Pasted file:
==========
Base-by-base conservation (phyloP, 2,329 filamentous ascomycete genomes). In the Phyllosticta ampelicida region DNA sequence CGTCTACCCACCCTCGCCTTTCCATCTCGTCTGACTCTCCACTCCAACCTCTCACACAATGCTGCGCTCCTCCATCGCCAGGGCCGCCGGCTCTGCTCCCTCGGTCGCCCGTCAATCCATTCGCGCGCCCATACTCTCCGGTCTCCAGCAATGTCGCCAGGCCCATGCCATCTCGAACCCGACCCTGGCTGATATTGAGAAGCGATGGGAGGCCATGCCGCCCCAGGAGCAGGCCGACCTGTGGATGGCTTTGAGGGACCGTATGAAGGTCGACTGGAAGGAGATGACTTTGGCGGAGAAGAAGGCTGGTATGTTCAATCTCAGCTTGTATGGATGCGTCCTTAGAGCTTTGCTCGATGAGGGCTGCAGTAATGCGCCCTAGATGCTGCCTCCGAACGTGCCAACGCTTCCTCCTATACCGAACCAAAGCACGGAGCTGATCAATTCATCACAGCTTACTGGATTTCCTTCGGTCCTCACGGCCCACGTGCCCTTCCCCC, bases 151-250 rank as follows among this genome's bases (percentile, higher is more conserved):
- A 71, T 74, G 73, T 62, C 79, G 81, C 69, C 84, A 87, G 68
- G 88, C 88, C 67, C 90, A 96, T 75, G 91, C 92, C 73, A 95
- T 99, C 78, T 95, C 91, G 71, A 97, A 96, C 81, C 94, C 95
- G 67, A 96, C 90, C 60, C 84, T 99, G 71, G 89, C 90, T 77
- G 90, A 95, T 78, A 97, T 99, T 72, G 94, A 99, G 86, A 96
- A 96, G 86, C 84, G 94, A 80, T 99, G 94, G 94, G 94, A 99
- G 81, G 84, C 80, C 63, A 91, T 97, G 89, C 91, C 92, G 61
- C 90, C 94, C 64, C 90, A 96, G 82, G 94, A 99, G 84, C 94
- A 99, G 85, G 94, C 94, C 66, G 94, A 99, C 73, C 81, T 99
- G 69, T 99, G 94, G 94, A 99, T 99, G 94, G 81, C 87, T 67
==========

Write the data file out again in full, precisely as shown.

Base-by-base conservation (phyloP, 2,329 filamentous ascomycete genomes). In the Phyllosticta ampelicida region DNA sequence CGTCTACCCACCCTCGCCTTTCCATCTCGTCTGACTCTCCACTCCAACCTCTCACACAATGCTGCGCTCCTCCATCGCCAGGGCCGCCGGCTCTGCTCCCTCGGTCGCCCGTCAATCCATTCGCGCGCCCATACTCTCCGGTCTCCAGCAATGTCGCCAGGCCCATGCCATCTCGAACCCGACCCTGGCTGATATTGAGAAGCGATGGGAGGCCATGCCGCCCCAGGAGCAGGCCGACCTGTGGATGGCTTTGAGGGACCGTATGAAGGTCGACTGGAAGGAGATGACTTTGGCGGAGAAGAAGGCTGGTATGTTCAATCTCAGCTTGTATGGATGCGTCCTTAGAGCTTTGCTCGATGAGGGCTGCAGTAATGCGCCCTAGATGCTGCCTCCGAACGTGCCAACGCTTCCTCCTATACCGAACCAAAGCACGGAGCTGATCAATTCATCACAGCTTACTGGATTTCCTTCGGTCCTCACGGCCCACGTGCCCTTCCCCC, bases 151-250 rank as follows among this genome's bases (percentile, higher is more conserved):
- A 71, T 74, G 73, T 62, C 79, G 81, C 69, C 84, A 87, G 68
- G 88, C 88, C 67, C 90, A 96, T 75, G 91, C 92, C 73, A 95
- T 99, C 78, T 95, C 91, G 71, A 97, A 96, C 81, C 94, C 95
- G 67, A 96, C 90, C 60, C 84, T 99, G 71, G 89, C 90, T 77
- G 90, A 95, T 78, A 97, T 99, T 72, G 94, A 99, G 86, A 96
- A 96, G 86, C 84, G 94, A 80, T 99, G 94, G 94, G 94, A 99
- G 81, G 84, C 80, C 63, A 91, T 97, G 89, C 91, C 92, G 61
- C 90, C 94, C 64, C 90, A 96, G 82, G 94, A 99, G 84, C 94
- A 99, G 85, G 94, C 94, C 66, G 94, A 99, C 73, C 81, T 99
- G 69, T 99, G 94, G 94, A 99, T 99, G 94, G 81, C 87, T 67